The Engine Core
Before I dive into the graphics system, I feel it’s important to talk a bit about the general organization of the engine core, which the render system is only one component of. It’s the most important component of course, but it fits snugly into an overall design that componentizes each system and allows for flexibility in adding new functionality and new implementations.
The gist of the engine hasn’t changed all that much from the previous design. There’s still a root “Engine” object, and organization still revolves around the concept of service managers. It’s just the general design has been refined and expanded on a bit more. Also, all of these objects/interfaces are now in the “Tesla” interface, as “Tesla.Core” longer exists.
The engine object is now a singleton, rather than a static class. It’s the only singleton I hope to have in the overall design, and that’s only to serve as a central root to query services from. The only thing an engine instance has is its EngineServiceRegistry, which is the container for services from which those are queried/registered from. There are still static methods to initialize and destroy the engine, as well as static events to notify interested parties.
An engine service is nothing more than a manager – an entry point into some component that handles core functionality. Graphics, input, windowing, etc, all those pieces of functionality are their own independent components. If a component relies on another, then it can query that component by its interface from the engine root object. So the design decouples these various systems, and encourages not to use singletons for manager objects. It also makes creating implementations easy and straight forward, since they’re interface based.
And of course, this design allows for the engine to add new services without any effort, to grow and expand in its functionality. Developers can also utilize this scheme to add their own services that may be application specific. Something like the XNA concept of “game services”.
The previous design did not specify a single engine interface, any interface could be registered to the service registry. Thus the biggest change is that all services are codified into three interfaces:
The last two should be fairly obvious (Dispose() and Update() methods). Each engine service has a name as well as an initialize method that takes in the engine object. The service registry also has events for when a service is added, removed, or changed. There is a notion of being able to “hot swap” an active service with a different implementation. Theoretically, with how the graphic resources are designed, individual graphic objects can also be “hot swapped” too, although I don’t have that much interest in implementing that (for reasons with shaders, which would get too dicey as far as content is concerned). At best this would be an automatic content unload-load cycle that gets kicked off, from say a user option getting changed.
A diagram charting the life-cycle of the engine is below:
Updatable Engine Services
Services that require a notification to update themselves was born from a design change with the input system. In the previous design of the engine, mouse/keyboard services when queried for their state would poll the device (usually with a P/Invoke call, or for raw input, the current state based on what events have been received). I didn’t quite like that design much, and wanted to opt for a single point in your loop for which you’d poll the input device once, then use that state for the duration of your update.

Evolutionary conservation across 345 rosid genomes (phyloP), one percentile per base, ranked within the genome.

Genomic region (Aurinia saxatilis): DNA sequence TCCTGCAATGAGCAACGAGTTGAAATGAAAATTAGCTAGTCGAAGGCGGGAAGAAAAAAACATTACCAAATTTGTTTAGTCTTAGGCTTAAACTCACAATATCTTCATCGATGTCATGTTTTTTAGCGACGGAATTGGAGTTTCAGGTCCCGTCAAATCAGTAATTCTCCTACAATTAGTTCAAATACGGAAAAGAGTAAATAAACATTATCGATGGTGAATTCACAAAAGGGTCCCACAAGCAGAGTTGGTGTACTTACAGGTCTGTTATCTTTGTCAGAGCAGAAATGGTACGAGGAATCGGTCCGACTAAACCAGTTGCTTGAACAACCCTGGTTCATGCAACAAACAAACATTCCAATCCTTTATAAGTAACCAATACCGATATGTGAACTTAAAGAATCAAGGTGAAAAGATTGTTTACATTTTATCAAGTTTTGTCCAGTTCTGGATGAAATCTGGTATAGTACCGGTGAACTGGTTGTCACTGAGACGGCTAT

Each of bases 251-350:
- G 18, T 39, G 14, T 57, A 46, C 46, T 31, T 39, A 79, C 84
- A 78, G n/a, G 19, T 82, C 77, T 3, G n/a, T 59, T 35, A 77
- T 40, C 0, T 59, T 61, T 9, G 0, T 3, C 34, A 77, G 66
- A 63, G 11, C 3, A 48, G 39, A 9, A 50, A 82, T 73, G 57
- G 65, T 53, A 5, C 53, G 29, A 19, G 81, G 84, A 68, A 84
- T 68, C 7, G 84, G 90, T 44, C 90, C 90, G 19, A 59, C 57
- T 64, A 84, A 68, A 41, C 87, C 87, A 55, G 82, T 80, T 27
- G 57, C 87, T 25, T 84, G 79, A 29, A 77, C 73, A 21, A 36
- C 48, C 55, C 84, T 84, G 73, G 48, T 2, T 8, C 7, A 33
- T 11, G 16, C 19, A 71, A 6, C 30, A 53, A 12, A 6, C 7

The engine has a static method called UpdateServices() that calls into the service manager, and unsurprisingly loops through the relevant services.
The Service Registry
So some additional notes on the registry that contains all the engine services. It also implements the interface IServiceProvider. The registry can also be used with the ContentManager in order to query services when ISavable objects are read from an input stream. The biggest use case is for graphic resources to be able to get a hold of a IRenderSystem so it can construct its implementation (more on this later in the post).
Also, I have a good example of the ability to “hot swap” that I mentioned earlier. It’s done internally where the input system is concerned. Despite the input services, the engine still has static “Mouse” and “Keyboard” classes to easily query device state. These are really only for convenience as all they do is wrap the engine services. Their static constructors query for the engine object, and if it’s valid, asks for the corresponding service, if it exists. They also hook up engine events, so if the service is changed, the static wrapper is notified of the change.
When the engine is initialized, it is service-less (a departure from the old design, where an engine had to be initialized with a render system). There is an overload initialize method that takes an IPlatformInitializer object. The idea behind this is to be able to group services into a single “platform” and use that to initialize the engine with (register services). And being able to group services together would lend itself to plugin or configuration file capabilities, to automatically initialize the engine with your services.
Types of Services
I briefly mentioned some of these earlier in the post. A list of the current and future services are:
- IRenderSystem – Graphics, duh!
- IMouseInputSystem – Handles device creation and querying state (no more mouse wrapper)